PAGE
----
Home » Confidence of US consumers continues to decline as Americans worry about the future

Confidence of US consumers continues to decline as Americans worry about the future

WASHINGTON (AP) — U.S. consumer confidence deteriorated for the third straight month as Americans continue to fret about their short-term financial futures with prices and interest rates still elevated.

The Conference Board, a business research group, said Tuesday that its consumer confidence index fell to 97 in April from 103.1 in March.

The index measures both Americans’ assessment of current economic conditions and their outlook for the next six months.

The index measuring Americans’ short-term expectations for income, business and the job market tumbled to 66.4 from 74 last month. That’s the lowest reading since July of 2022. A reading under 80 can signal a potential recession in the near future.

Consumers’ view of current conditions retreated to 142.9 from 146.8 in March.

Responses to the Conference Board’s survey showed that Americans remain concerned about high prices, particularly for food and gas.

Consumer expectations of a recession in the next year inched up in April but are still well below their peak in May of 2023.

Overall confidence declined among consumers of all age groups and all income groups with the exception of those earning annual salaries between $25,000 and $49,999.

The number of respondents who said they planned to buy a home or big-ticket appliance also declined, as did the number of those who said they plan to take a vacation.

The recent downturn in consumer confidence comes as most economic indicators show the U.S. economy in very good shape by historical standards, though there have been some signs that it may be tapering.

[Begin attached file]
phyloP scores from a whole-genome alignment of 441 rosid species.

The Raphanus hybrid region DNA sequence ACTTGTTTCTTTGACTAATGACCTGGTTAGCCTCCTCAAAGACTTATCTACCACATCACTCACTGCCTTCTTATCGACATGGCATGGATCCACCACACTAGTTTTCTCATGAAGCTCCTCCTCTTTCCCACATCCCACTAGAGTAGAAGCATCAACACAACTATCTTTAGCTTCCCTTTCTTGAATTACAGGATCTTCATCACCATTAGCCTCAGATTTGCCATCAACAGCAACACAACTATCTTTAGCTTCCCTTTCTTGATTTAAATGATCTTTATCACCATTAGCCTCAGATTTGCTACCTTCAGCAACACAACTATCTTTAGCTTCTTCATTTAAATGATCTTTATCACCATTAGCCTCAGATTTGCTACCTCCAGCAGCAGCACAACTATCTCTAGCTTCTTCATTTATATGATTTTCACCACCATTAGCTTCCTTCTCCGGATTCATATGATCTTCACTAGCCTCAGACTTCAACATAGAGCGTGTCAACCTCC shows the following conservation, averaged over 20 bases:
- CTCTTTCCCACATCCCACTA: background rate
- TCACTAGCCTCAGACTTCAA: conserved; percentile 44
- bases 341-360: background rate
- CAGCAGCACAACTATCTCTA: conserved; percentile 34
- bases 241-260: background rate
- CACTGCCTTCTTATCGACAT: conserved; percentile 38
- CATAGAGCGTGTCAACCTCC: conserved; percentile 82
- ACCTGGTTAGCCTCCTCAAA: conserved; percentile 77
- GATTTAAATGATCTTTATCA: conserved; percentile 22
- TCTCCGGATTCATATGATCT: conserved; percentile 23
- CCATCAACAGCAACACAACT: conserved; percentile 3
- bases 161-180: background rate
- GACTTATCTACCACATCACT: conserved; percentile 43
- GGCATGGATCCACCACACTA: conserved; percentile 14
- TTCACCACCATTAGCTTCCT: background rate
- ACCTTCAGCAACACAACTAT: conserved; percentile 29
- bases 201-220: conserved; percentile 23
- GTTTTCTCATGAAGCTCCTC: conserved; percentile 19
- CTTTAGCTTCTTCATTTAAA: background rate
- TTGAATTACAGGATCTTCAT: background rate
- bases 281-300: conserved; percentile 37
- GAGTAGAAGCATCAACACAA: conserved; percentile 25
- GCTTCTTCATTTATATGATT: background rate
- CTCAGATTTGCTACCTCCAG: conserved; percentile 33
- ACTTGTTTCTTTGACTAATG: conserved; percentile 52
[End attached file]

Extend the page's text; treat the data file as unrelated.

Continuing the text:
The nation’s economy slowed sharply in the first quarter to a 1.6% annual pace in the face of high interest rates, but consumers — the main driver of economic growth — kept spending at a solid pace.

Last week’s report from the Commerce Department said the gross domestic product — the economy’s total output of goods and services — decelerated in the January-March quarter from its brisk 3.4% growth rate in the final three months of 2023.

Earlier this month, the government reported that Americans boosted spending at a hotter-than-expected pace in March, underscoring how shoppers’ resiliency despite inflationary pressures and other economic challenges.

Retail sales rose 0.7% in March — almost double what economists had forecast — after rising 0.9% in February, according to the Commerce Department.

Another indication that the U.S. economy remains strong: the labor market continues to churn out jobs. U.S. employers added 303,000 jobs in March with the unemployment rate ticking down to 3.8%. It was the 26th straight month that joblessness has been below 4%, the longest stretch since the 1960s.

The Labor Department issues its April jobs report on Friday, with economists forecasting that employers added a solid 230,000 jobs.

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